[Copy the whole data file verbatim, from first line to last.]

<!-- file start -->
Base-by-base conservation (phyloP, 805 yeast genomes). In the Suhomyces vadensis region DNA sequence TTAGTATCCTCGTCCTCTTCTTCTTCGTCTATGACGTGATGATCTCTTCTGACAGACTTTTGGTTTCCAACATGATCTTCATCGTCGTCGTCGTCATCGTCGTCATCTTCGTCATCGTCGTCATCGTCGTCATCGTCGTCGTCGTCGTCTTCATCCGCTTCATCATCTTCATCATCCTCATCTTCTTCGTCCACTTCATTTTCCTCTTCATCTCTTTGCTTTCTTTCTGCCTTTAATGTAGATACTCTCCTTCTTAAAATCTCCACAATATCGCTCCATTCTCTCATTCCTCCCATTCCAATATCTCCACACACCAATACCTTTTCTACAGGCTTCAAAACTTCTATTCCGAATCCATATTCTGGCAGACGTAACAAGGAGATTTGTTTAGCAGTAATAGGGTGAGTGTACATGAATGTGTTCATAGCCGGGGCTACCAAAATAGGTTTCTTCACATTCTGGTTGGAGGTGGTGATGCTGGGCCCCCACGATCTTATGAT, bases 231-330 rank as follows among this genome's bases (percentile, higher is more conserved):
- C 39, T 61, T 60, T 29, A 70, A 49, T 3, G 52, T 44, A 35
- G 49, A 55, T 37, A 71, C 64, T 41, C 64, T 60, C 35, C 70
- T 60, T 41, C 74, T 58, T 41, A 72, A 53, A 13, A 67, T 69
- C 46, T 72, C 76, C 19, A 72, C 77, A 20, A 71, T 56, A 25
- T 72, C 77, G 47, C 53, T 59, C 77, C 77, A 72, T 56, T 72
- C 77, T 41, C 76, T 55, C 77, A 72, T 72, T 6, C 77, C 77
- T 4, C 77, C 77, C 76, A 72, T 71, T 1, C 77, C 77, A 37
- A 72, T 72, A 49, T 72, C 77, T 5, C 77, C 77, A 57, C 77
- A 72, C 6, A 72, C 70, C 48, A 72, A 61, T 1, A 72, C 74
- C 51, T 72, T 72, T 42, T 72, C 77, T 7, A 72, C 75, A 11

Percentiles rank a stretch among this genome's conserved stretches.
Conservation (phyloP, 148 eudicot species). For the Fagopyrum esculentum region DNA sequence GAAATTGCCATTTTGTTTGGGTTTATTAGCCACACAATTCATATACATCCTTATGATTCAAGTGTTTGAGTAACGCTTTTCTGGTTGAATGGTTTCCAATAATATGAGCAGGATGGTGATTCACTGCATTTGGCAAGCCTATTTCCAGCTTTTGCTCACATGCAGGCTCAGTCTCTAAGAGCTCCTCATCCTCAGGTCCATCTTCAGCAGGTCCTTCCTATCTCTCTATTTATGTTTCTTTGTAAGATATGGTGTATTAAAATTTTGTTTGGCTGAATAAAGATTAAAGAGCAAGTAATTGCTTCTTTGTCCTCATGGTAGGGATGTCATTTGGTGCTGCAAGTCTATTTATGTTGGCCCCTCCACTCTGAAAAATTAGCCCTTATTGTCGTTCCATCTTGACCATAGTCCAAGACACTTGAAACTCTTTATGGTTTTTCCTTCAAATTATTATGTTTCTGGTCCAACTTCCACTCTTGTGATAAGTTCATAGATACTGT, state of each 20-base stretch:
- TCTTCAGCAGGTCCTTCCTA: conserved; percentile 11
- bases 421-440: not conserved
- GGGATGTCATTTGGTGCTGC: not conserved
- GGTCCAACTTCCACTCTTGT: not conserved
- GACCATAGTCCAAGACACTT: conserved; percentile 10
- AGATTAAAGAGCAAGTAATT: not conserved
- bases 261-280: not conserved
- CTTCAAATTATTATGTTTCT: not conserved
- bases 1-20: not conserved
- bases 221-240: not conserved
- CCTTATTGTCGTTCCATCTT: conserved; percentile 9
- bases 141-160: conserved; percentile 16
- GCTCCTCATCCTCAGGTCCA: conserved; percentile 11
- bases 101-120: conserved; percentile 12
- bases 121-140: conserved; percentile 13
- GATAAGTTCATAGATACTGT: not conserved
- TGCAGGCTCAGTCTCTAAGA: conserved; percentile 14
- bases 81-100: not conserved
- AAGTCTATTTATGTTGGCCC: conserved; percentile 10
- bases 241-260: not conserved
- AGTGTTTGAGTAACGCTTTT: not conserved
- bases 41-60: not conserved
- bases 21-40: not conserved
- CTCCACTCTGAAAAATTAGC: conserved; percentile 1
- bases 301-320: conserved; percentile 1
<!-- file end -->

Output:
Base-by-base conservation (phyloP, 805 yeast genomes). In the Suhomyces vadensis region DNA sequence TTAGTATCCTCGTCCTCTTCTTCTTCGTCTATGACGTGATGATCTCTTCTGACAGACTTTTGGTTTCCAACATGATCTTCATCGTCGTCGTCGTCATCGTCGTCATCTTCGTCATCGTCGTCATCGTCGTCATCGTCGTCGTCGTCGTCTTCATCCGCTTCATCATCTTCATCATCCTCATCTTCTTCGTCCACTTCATTTTCCTCTTCATCTCTTTGCTTTCTTTCTGCCTTTAATGTAGATACTCTCCTTCTTAAAATCTCCACAATATCGCTCCATTCTCTCATTCCTCCCATTCCAATATCTCCACACACCAATACCTTTTCTACAGGCTTCAAAACTTCTATTCCGAATCCATATTCTGGCAGACGTAACAAGGAGATTTGTTTAGCAGTAATAGGGTGAGTGTACATGAATGTGTTCATAGCCGGGGCTACCAAAATAGGTTTCTTCACATTCTGGTTGGAGGTGGTGATGCTGGGCCCCCACGATCTTATGAT, bases 231-330 rank as follows among this genome's bases (percentile, higher is more conserved):
- C 39, T 61, T 60, T 29, A 70, A 49, T 3, G 52, T 44, A 35
- G 49, A 55, T 37, A 71, C 64, T 41, C 64, T 60, C 35, C 70
- T 60, T 41, C 74, T 58, T 41, A 72, A 53, A 13, A 67, T 69
- C 46, T 72, C 76, C 19, A 72, C 77, A 20, A 71, T 56, A 25
- T 72, C 77, G 47, C 53, T 59, C 77, C 77, A 72, T 56, T 72
- C 77, T 41, C 76, T 55, C 77, A 72, T 72, T 6, C 77, C 77
- T 4, C 77, C 77, C 76, A 72, T 71, T 1, C 77, C 77, A 37
- A 72, T 72, A 49, T 72, C 77, T 5, C 77, C 77, A 57, C 77
- A 72, C 6, A 72, C 70, C 48, A 72, A 61, T 1, A 72, C 74
- C 51, T 72, T 72, T 42, T 72, C 77, T 7, A 72, C 75, A 11

Percentiles rank a stretch among this genome's conserved stretches.
Conservation (phyloP, 148 eudicot species). For the Fagopyrum esculentum region DNA sequence GAAATTGCCATTTTGTTTGGGTTTATTAGCCACACAATTCATATACATCCTTATGATTCAAGTGTTTGAGTAACGCTTTTCTGGTTGAATGGTTTCCAATAATATGAGCAGGATGGTGATTCACTGCATTTGGCAAGCCTATTTCCAGCTTTTGCTCACATGCAGGCTCAGTCTCTAAGAGCTCCTCATCCTCAGGTCCATCTTCAGCAGGTCCTTCCTATCTCTCTATTTATGTTTCTTTGTAAGATATGGTGTATTAAAATTTTGTTTGGCTGAATAAAGATTAAAGAGCAAGTAATTGCTTCTTTGTCCTCATGGTAGGGATGTCATTTGGTGCTGCAAGTCTATTTATGTTGGCCCCTCCACTCTGAAAAATTAGCCCTTATTGTCGTTCCATCTTGACCATAGTCCAAGACACTTGAAACTCTTTATGGTTTTTCCTTCAAATTATTATGTTTCTGGTCCAACTTCCACTCTTGTGATAAGTTCATAGATACTGT, state of each 20-base stretch:
- TCTTCAGCAGGTCCTTCCTA: conserved; percentile 11
- bases 421-440: not conserved
- GGGATGTCATTTGGTGCTGC: not conserved
- GGTCCAACTTCCACTCTTGT: not conserved
- GACCATAGTCCAAGACACTT: conserved; percentile 10
- AGATTAAAGAGCAAGTAATT: not conserved
- bases 261-280: not conserved
- CTTCAAATTATTATGTTTCT: not conserved
- bases 1-20: not conserved
- bases 221-240: not conserved
- CCTTATTGTCGTTCCATCTT: conserved; percentile 9
- bases 141-160: conserved; percentile 16
- GCTCCTCATCCTCAGGTCCA: conserved; percentile 11
- bases 101-120: conserved; percentile 12
- bases 121-140: conserved; percentile 13
- GATAAGTTCATAGATACTGT: not conserved
- TGCAGGCTCAGTCTCTAAGA: conserved; percentile 14
- bases 81-100: not conserved
- AAGTCTATTTATGTTGGCCC: conserved; percentile 10
- bases 241-260: not conserved
- AGTGTTTGAGTAACGCTTTT: not conserved
- bases 41-60: not conserved
- bases 21-40: not conserved
- CTCCACTCTGAAAAATTAGC: conserved; percentile 1
- bases 301-320: conserved; percentile 1